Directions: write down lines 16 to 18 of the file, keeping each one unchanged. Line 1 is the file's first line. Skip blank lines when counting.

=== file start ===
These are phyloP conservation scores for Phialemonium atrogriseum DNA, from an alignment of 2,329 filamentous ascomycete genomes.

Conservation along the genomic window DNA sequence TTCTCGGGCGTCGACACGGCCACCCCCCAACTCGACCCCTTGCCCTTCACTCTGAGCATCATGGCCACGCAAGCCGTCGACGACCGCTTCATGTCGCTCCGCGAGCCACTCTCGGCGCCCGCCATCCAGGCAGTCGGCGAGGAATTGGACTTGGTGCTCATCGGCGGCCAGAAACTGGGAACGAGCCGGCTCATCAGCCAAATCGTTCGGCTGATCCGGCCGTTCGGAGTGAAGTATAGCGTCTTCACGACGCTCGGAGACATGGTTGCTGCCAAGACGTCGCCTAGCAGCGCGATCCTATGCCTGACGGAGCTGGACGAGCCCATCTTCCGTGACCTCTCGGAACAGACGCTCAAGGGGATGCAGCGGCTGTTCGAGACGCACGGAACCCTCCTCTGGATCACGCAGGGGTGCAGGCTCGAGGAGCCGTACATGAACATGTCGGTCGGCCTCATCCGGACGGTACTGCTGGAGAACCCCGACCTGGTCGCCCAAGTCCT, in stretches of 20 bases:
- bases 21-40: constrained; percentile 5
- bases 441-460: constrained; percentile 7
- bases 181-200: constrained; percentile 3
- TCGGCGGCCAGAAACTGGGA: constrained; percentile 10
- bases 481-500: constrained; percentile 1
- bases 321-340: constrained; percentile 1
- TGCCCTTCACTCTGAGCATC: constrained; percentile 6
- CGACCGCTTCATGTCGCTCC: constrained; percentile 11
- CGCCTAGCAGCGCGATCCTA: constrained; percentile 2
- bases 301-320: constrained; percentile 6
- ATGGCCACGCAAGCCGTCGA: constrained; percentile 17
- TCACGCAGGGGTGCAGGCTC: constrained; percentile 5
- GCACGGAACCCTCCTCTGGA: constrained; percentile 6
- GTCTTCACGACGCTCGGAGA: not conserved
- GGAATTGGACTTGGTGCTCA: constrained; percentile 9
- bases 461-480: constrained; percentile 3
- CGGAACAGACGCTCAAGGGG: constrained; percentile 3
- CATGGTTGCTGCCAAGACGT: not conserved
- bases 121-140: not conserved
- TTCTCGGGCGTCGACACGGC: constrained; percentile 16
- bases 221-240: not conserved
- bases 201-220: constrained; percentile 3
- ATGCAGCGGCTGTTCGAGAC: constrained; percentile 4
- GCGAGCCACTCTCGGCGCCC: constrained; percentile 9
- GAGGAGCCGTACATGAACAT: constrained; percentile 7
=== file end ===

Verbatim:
- GTCTTCACGACGCTCGGAGA: not conserved
- GGAATTGGACTTGGTGCTCA: constrained; percentile 9
- bases 461-480: constrained; percentile 3